Effects Of Scurvy During The Middle Ages And The Age Of Sail

1598 WordsDec 14, 20167 Pages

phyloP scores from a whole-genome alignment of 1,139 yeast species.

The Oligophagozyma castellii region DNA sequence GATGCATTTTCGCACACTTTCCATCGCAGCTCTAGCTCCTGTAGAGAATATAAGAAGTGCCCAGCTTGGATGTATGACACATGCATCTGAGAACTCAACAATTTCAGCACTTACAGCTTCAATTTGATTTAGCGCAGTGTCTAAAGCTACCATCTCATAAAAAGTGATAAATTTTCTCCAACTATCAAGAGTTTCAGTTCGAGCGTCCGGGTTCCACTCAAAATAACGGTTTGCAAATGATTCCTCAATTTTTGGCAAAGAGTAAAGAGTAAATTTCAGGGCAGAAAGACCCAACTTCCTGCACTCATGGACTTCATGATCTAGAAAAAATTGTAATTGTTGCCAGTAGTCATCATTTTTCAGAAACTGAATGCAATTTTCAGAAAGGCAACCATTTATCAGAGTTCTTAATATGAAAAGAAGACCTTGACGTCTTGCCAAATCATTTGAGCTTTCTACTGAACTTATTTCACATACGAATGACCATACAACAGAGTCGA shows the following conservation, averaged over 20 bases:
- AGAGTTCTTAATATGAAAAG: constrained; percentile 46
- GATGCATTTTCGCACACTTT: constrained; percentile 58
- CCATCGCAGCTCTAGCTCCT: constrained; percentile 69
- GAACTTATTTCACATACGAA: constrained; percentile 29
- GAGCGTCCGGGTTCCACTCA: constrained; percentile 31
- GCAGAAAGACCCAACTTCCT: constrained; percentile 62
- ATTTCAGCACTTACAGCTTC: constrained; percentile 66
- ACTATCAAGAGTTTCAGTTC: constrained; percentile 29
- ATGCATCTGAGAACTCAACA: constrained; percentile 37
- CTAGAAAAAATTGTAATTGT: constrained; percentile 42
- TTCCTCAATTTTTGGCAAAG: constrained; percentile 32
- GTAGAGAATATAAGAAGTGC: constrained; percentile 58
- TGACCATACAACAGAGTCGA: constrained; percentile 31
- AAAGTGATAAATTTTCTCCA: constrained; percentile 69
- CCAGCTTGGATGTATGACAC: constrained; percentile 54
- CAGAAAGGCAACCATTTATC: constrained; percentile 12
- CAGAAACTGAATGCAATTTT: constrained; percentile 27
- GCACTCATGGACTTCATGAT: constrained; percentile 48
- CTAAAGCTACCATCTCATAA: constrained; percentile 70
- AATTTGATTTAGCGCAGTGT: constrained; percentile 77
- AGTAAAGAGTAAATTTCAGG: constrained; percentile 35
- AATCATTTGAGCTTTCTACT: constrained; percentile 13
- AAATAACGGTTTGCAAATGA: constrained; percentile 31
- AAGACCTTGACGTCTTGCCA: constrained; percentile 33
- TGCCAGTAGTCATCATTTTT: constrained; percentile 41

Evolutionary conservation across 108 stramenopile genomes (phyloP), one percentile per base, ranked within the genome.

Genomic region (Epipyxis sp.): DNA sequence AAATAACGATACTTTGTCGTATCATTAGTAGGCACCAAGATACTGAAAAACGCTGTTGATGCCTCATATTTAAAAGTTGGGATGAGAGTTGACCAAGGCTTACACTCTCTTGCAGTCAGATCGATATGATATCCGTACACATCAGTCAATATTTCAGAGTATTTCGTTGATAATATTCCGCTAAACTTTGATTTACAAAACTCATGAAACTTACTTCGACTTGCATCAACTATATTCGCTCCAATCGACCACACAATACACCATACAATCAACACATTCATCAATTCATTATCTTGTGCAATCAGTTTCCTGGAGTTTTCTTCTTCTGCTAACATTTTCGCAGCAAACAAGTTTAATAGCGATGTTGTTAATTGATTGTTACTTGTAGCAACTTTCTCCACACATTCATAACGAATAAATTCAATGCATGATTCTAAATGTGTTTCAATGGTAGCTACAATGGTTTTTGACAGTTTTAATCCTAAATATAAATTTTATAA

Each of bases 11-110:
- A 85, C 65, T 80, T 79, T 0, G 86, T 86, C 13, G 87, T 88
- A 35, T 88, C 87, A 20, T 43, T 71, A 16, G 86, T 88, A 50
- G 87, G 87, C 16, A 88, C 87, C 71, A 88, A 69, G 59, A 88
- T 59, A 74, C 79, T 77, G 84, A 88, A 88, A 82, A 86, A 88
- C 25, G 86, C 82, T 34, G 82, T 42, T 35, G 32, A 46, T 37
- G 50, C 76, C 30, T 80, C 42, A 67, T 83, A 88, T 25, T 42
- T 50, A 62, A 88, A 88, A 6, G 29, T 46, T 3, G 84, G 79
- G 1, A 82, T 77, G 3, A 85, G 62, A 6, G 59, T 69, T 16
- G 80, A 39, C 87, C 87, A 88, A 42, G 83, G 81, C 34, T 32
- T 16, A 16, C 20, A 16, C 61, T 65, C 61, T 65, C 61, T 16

Imagine having swollen gums, tooth loss, fatigue, bruising, and exposure to new disease, only to die a few weeks after. With education, medicinal practices and accessibility to resources, the risk of scurvy proves less viable in our modern society. However, scurvy dominated the outbreaks and contributed to the onset of other pathogens during the Middle Ages and the Age of Sail. With over two million died during voyages, the disease impacted the ability to explore the world, the economy and ended up wiping out new colonies established from the Old World (Harthorne, 1). Caused by a lack of education, mundane conditions and diet, Scurvy became an epidemic between 1500 and 1800. Thus, scurvy ended up impacting the Columbian exchange and the role of history. Scurvy occurs as a result of a lack of Vitamin C for prolonged periods of time. Humans regularly use Vitamin C to perform vital function in the body. In the Age of Exploration, sailors went without any Vitamin C for upwards of a month due to a lack of education, inhumane conditions, and the spoilage time for fruits and vegetables. To get enough sailors to voyage across the world, captains and current workers would capture people to join their crew, never to see their families again. The captured faced deplorable conditions, including working vigorously for hours on end, limited sleep, rats crawling around and fecal matter around them. Stress levels increase due to the barbaric conditions they faced. Studies show that workers

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